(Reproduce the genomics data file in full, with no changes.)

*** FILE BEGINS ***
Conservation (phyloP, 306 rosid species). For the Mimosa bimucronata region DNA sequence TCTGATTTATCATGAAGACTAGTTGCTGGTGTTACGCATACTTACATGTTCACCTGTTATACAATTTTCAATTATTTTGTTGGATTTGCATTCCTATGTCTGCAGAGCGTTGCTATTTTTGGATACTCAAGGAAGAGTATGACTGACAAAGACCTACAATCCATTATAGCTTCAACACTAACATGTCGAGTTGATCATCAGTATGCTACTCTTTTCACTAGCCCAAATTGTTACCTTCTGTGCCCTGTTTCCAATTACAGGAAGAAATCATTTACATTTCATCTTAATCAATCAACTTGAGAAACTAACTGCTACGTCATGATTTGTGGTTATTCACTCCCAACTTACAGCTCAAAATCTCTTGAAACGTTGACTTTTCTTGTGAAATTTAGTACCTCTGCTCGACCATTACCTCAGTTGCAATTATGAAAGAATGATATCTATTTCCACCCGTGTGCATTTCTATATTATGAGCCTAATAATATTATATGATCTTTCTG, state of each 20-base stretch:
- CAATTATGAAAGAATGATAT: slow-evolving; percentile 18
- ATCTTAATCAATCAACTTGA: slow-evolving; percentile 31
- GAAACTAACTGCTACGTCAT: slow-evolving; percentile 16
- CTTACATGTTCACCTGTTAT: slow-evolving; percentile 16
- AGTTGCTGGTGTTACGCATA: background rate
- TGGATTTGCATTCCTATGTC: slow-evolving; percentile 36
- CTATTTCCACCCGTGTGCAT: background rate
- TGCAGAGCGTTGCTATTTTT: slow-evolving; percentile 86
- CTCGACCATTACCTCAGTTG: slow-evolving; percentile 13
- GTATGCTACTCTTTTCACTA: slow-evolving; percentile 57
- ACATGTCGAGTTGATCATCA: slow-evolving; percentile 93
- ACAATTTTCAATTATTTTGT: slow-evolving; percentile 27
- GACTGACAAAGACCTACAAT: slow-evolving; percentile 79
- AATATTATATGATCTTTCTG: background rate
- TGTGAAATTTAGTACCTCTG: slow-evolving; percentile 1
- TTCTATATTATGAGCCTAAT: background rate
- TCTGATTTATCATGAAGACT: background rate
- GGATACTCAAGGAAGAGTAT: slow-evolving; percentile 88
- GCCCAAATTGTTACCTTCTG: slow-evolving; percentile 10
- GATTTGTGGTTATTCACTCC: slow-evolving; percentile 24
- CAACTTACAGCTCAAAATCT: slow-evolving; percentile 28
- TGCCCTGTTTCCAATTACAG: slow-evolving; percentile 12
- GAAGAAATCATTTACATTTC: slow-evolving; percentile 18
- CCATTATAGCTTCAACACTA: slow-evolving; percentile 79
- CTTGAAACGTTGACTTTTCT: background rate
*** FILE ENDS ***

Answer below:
Conservation (phyloP, 306 rosid species). For the Mimosa bimucronata region DNA sequence TCTGATTTATCATGAAGACTAGTTGCTGGTGTTACGCATACTTACATGTTCACCTGTTATACAATTTTCAATTATTTTGTTGGATTTGCATTCCTATGTCTGCAGAGCGTTGCTATTTTTGGATACTCAAGGAAGAGTATGACTGACAAAGACCTACAATCCATTATAGCTTCAACACTAACATGTCGAGTTGATCATCAGTATGCTACTCTTTTCACTAGCCCAAATTGTTACCTTCTGTGCCCTGTTTCCAATTACAGGAAGAAATCATTTACATTTCATCTTAATCAATCAACTTGAGAAACTAACTGCTACGTCATGATTTGTGGTTATTCACTCCCAACTTACAGCTCAAAATCTCTTGAAACGTTGACTTTTCTTGTGAAATTTAGTACCTCTGCTCGACCATTACCTCAGTTGCAATTATGAAAGAATGATATCTATTTCCACCCGTGTGCATTTCTATATTATGAGCCTAATAATATTATATGATCTTTCTG, state of each 20-base stretch:
- CAATTATGAAAGAATGATAT: slow-evolving; percentile 18
- ATCTTAATCAATCAACTTGA: slow-evolving; percentile 31
- GAAACTAACTGCTACGTCAT: slow-evolving; percentile 16
- CTTACATGTTCACCTGTTAT: slow-evolving; percentile 16
- AGTTGCTGGTGTTACGCATA: background rate
- TGGATTTGCATTCCTATGTC: slow-evolving; percentile 36
- CTATTTCCACCCGTGTGCAT: background rate
- TGCAGAGCGTTGCTATTTTT: slow-evolving; percentile 86
- CTCGACCATTACCTCAGTTG: slow-evolving; percentile 13
- GTATGCTACTCTTTTCACTA: slow-evolving; percentile 57
- ACATGTCGAGTTGATCATCA: slow-evolving; percentile 93
- ACAATTTTCAATTATTTTGT: slow-evolving; percentile 27
- GACTGACAAAGACCTACAAT: slow-evolving; percentile 79
- AATATTATATGATCTTTCTG: background rate
- TGTGAAATTTAGTACCTCTG: slow-evolving; percentile 1
- TTCTATATTATGAGCCTAAT: background rate
- TCTGATTTATCATGAAGACT: background rate
- GGATACTCAAGGAAGAGTAT: slow-evolving; percentile 88
- GCCCAAATTGTTACCTTCTG: slow-evolving; percentile 10
- GATTTGTGGTTATTCACTCC: slow-evolving; percentile 24
- CAACTTACAGCTCAAAATCT: slow-evolving; percentile 28
- TGCCCTGTTTCCAATTACAG: slow-evolving; percentile 12
- GAAGAAATCATTTACATTTC: slow-evolving; percentile 18
- CCATTATAGCTTCAACACTA: slow-evolving; percentile 79
- CTTGAAACGTTGACTTTTCT: background rate